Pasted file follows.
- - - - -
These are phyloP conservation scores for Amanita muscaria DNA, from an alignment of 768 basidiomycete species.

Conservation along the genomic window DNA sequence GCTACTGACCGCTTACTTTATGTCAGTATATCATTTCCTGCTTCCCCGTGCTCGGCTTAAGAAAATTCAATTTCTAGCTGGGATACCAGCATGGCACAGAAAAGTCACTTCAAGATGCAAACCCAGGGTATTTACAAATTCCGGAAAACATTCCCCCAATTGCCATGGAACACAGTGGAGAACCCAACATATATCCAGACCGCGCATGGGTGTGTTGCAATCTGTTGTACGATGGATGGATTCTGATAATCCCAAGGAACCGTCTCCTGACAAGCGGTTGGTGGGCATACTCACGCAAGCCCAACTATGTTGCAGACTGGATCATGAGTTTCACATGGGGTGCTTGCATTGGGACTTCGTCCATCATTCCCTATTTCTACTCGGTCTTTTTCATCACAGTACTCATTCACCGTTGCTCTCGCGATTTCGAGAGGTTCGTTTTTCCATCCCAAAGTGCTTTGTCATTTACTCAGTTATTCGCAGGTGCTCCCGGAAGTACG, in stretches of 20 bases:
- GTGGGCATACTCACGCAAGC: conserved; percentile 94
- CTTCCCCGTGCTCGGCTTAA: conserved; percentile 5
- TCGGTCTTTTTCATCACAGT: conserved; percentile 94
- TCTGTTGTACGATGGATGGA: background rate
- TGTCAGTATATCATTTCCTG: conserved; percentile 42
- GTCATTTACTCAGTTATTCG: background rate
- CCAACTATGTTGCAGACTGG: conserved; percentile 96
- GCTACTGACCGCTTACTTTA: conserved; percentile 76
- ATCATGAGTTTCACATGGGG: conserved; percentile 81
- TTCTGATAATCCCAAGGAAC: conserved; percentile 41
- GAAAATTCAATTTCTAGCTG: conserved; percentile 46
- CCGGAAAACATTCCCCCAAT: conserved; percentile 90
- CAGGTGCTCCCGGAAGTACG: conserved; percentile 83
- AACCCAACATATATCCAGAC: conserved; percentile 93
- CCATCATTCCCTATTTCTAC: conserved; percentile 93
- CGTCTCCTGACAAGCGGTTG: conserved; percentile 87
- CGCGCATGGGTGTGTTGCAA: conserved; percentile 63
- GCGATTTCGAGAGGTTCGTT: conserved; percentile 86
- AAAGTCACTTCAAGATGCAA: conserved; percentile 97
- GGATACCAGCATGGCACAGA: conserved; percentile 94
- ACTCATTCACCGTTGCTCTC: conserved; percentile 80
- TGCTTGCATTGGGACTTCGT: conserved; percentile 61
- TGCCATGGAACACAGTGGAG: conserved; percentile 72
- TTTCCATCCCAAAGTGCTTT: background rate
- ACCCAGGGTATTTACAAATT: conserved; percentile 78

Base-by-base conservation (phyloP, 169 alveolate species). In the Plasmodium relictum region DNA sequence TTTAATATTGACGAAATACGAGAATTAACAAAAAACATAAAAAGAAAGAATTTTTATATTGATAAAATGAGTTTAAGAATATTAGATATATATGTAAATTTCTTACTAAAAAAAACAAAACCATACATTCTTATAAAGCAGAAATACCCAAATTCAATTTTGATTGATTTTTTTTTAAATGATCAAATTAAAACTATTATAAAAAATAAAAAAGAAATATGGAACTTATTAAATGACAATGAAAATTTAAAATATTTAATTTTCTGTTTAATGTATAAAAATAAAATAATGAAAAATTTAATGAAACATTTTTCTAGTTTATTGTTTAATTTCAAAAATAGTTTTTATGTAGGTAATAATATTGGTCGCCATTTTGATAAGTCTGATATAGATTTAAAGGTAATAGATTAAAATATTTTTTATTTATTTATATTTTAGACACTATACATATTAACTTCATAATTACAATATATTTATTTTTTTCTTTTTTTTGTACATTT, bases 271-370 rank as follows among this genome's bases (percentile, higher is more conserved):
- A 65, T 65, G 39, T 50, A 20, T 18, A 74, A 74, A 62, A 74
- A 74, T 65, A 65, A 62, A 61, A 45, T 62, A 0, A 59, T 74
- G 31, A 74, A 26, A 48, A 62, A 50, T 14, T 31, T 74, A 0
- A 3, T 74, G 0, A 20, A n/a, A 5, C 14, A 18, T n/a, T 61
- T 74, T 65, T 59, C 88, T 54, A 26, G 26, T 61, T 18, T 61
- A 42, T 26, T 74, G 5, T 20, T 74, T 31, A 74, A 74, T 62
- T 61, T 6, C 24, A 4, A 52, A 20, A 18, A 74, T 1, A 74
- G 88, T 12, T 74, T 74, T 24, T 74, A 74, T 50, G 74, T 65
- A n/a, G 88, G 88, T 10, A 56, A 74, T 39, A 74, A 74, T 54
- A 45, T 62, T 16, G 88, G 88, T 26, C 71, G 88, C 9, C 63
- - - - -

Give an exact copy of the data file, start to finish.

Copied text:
These are phyloP conservation scores for Amanita muscaria DNA, from an alignment of 768 basidiomycete species.

Conservation along the genomic window DNA sequence GCTACTGACCGCTTACTTTATGTCAGTATATCATTTCCTGCTTCCCCGTGCTCGGCTTAAGAAAATTCAATTTCTAGCTGGGATACCAGCATGGCACAGAAAAGTCACTTCAAGATGCAAACCCAGGGTATTTACAAATTCCGGAAAACATTCCCCCAATTGCCATGGAACACAGTGGAGAACCCAACATATATCCAGACCGCGCATGGGTGTGTTGCAATCTGTTGTACGATGGATGGATTCTGATAATCCCAAGGAACCGTCTCCTGACAAGCGGTTGGTGGGCATACTCACGCAAGCCCAACTATGTTGCAGACTGGATCATGAGTTTCACATGGGGTGCTTGCATTGGGACTTCGTCCATCATTCCCTATTTCTACTCGGTCTTTTTCATCACAGTACTCATTCACCGTTGCTCTCGCGATTTCGAGAGGTTCGTTTTTCCATCCCAAAGTGCTTTGTCATTTACTCAGTTATTCGCAGGTGCTCCCGGAAGTACG, in stretches of 20 bases:
- GTGGGCATACTCACGCAAGC: conserved; percentile 94
- CTTCCCCGTGCTCGGCTTAA: conserved; percentile 5
- TCGGTCTTTTTCATCACAGT: conserved; percentile 94
- TCTGTTGTACGATGGATGGA: background rate
- TGTCAGTATATCATTTCCTG: conserved; percentile 42
- GTCATTTACTCAGTTATTCG: background rate
- CCAACTATGTTGCAGACTGG: conserved; percentile 96
- GCTACTGACCGCTTACTTTA: conserved; percentile 76
- ATCATGAGTTTCACATGGGG: conserved; percentile 81
- TTCTGATAATCCCAAGGAAC: conserved; percentile 41
- GAAAATTCAATTTCTAGCTG: conserved; percentile 46
- CCGGAAAACATTCCCCCAAT: conserved; percentile 90
- CAGGTGCTCCCGGAAGTACG: conserved; percentile 83
- AACCCAACATATATCCAGAC: conserved; percentile 93
- CCATCATTCCCTATTTCTAC: conserved; percentile 93
- CGTCTCCTGACAAGCGGTTG: conserved; percentile 87
- CGCGCATGGGTGTGTTGCAA: conserved; percentile 63
- GCGATTTCGAGAGGTTCGTT: conserved; percentile 86
- AAAGTCACTTCAAGATGCAA: conserved; percentile 97
- GGATACCAGCATGGCACAGA: conserved; percentile 94
- ACTCATTCACCGTTGCTCTC: conserved; percentile 80
- TGCTTGCATTGGGACTTCGT: conserved; percentile 61
- TGCCATGGAACACAGTGGAG: conserved; percentile 72
- TTTCCATCCCAAAGTGCTTT: background rate
- ACCCAGGGTATTTACAAATT: conserved; percentile 78

Base-by-base conservation (phyloP, 169 alveolate species). In the Plasmodium relictum region DNA sequence TTTAATATTGACGAAATACGAGAATTAACAAAAAACATAAAAAGAAAGAATTTTTATATTGATAAAATGAGTTTAAGAATATTAGATATATATGTAAATTTCTTACTAAAAAAAACAAAACCATACATTCTTATAAAGCAGAAATACCCAAATTCAATTTTGATTGATTTTTTTTTAAATGATCAAATTAAAACTATTATAAAAAATAAAAAAGAAATATGGAACTTATTAAATGACAATGAAAATTTAAAATATTTAATTTTCTGTTTAATGTATAAAAATAAAATAATGAAAAATTTAATGAAACATTTTTCTAGTTTATTGTTTAATTTCAAAAATAGTTTTTATGTAGGTAATAATATTGGTCGCCATTTTGATAAGTCTGATATAGATTTAAAGGTAATAGATTAAAATATTTTTTATTTATTTATATTTTAGACACTATACATATTAACTTCATAATTACAATATATTTATTTTTTTCTTTTTTTTGTACATTT, bases 271-370 rank as follows among this genome's bases (percentile, higher is more conserved):
- A 65, T 65, G 39, T 50, A 20, T 18, A 74, A 74, A 62, A 74
- A 74, T 65, A 65, A 62, A 61, A 45, T 62, A 0, A 59, T 74
- G 31, A 74, A 26, A 48, A 62, A 50, T 14, T 31, T 74, A 0
- A 3, T 74, G 0, A 20, A n/a, A 5, C 14, A 18, T n/a, T 61
- T 74, T 65, T 59, C 88, T 54, A 26, G 26, T 61, T 18, T 61
- A 42, T 26, T 74, G 5, T 20, T 74, T 31, A 74, A 74, T 62
- T 61, T 6, C 24, A 4, A 52, A 20, A 18, A 74, T 1, A 74
- G 88, T 12, T 74, T 74, T 24, T 74, A 74, T 50, G 74, T 65
- A n/a, G 88, G 88, T 10, A 56, A 74, T 39, A 74, A 74, T 54
- A 45, T 62, T 16, G 88, G 88, T 26, C 71, G 88, C 9, C 63